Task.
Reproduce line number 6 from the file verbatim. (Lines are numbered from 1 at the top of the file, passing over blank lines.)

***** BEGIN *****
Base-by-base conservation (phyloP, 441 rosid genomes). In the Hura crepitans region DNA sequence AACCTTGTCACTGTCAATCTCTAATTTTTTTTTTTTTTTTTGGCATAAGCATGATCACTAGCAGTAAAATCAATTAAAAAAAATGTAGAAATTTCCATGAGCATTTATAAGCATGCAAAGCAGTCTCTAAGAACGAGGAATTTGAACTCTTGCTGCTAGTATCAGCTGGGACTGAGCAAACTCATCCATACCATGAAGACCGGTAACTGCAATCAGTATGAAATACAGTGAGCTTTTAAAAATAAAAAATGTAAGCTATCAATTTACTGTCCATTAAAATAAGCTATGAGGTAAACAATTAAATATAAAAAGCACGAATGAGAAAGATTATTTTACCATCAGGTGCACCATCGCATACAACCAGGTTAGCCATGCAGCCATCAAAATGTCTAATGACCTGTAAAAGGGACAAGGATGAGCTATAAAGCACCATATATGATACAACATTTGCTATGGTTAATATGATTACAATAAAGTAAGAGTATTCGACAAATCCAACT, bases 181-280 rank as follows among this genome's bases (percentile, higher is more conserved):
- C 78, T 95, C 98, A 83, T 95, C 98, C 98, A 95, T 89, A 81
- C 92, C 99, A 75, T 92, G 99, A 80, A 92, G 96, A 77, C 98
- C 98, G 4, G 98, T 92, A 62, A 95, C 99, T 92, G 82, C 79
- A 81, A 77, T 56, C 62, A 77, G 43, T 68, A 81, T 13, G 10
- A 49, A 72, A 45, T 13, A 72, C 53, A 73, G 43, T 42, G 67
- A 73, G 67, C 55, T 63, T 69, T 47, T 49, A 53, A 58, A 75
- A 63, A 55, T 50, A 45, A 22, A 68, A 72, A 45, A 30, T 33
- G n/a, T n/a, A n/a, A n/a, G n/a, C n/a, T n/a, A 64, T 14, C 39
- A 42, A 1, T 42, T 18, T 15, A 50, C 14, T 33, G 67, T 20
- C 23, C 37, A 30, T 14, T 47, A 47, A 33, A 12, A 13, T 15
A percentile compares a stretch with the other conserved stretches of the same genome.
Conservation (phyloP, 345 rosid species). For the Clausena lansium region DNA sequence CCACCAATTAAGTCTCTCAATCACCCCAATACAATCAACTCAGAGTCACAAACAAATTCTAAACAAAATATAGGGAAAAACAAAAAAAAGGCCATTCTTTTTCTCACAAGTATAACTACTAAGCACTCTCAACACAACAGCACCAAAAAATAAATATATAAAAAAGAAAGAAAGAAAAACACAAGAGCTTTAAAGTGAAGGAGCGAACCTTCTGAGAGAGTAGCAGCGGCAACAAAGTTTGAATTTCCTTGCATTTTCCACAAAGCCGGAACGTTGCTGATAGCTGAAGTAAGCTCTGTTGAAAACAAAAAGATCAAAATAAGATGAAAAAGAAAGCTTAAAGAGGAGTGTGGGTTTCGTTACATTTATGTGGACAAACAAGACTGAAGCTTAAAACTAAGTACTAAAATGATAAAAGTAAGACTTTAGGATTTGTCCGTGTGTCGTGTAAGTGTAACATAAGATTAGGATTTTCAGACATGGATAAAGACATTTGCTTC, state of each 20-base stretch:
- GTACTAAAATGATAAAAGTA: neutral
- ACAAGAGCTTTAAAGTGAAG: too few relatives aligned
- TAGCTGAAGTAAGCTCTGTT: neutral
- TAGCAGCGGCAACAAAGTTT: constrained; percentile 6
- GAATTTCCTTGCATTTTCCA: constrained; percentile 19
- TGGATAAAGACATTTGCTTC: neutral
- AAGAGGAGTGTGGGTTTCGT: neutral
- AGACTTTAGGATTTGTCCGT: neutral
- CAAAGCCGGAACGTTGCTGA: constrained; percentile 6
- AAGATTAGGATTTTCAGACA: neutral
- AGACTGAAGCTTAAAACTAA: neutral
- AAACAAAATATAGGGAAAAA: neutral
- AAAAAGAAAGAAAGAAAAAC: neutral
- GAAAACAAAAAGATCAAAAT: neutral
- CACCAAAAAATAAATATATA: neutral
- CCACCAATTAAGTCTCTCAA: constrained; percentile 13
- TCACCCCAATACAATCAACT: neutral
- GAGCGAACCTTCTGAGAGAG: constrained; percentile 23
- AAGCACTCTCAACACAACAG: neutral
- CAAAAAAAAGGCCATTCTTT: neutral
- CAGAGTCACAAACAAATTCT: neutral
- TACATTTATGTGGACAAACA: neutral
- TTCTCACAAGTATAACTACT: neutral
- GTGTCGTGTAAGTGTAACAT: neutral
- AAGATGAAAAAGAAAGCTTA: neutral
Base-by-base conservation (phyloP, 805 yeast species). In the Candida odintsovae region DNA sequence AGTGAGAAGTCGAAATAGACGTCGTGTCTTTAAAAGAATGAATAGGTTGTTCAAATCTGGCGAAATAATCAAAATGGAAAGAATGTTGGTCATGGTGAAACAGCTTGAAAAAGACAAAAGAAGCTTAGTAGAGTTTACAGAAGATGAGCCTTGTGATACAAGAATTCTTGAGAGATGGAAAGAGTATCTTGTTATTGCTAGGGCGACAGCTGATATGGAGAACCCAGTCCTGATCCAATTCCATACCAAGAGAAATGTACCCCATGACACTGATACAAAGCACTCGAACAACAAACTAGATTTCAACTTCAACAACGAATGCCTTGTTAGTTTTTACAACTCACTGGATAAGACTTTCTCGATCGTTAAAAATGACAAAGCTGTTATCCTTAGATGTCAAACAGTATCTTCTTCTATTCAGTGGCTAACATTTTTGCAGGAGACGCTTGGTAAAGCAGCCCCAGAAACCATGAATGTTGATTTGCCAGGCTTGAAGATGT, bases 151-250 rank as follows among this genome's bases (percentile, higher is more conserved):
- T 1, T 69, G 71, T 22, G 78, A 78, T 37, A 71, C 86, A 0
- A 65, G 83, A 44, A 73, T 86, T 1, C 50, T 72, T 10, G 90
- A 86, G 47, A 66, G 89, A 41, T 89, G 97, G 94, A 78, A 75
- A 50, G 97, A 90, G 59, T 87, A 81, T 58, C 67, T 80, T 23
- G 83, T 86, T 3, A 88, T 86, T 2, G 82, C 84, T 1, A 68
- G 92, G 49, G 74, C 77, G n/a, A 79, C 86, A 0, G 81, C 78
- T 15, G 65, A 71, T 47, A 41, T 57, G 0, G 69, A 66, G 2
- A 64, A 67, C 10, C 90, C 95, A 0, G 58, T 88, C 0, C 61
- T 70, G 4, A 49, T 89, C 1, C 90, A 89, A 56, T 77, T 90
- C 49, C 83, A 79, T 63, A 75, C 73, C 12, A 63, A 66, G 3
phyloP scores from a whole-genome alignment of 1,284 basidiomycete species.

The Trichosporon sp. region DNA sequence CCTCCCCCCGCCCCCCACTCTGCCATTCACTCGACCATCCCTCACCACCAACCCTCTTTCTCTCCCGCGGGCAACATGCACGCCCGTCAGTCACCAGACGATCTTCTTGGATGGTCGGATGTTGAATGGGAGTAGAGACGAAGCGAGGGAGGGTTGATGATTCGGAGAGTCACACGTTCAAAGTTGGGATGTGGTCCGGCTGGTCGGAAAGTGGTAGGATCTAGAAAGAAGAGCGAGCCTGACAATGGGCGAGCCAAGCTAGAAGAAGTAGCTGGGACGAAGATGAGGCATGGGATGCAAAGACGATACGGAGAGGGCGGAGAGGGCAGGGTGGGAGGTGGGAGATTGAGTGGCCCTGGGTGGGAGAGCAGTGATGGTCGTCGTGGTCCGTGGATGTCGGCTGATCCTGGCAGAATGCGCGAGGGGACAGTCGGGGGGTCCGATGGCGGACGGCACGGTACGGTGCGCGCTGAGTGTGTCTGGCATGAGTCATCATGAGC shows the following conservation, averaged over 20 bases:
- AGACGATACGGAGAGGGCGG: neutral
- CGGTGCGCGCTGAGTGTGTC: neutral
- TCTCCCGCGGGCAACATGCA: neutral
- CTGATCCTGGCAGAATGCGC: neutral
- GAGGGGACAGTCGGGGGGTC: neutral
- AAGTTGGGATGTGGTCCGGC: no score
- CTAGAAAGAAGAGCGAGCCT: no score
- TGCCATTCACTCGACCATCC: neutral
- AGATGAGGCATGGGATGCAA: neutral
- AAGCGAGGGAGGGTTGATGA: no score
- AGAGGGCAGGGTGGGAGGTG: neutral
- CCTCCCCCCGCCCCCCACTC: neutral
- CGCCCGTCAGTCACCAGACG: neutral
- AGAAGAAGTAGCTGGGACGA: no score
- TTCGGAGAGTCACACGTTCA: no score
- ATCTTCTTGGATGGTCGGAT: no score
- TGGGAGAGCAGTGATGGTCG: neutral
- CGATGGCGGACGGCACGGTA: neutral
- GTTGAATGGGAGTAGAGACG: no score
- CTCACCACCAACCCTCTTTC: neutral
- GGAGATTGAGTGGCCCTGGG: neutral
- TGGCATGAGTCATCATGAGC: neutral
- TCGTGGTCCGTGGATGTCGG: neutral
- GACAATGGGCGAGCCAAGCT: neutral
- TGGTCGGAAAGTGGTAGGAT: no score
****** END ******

- A 49, A 72, A 45, T 13, A 72, C 53, A 73, G 43, T 42, G 67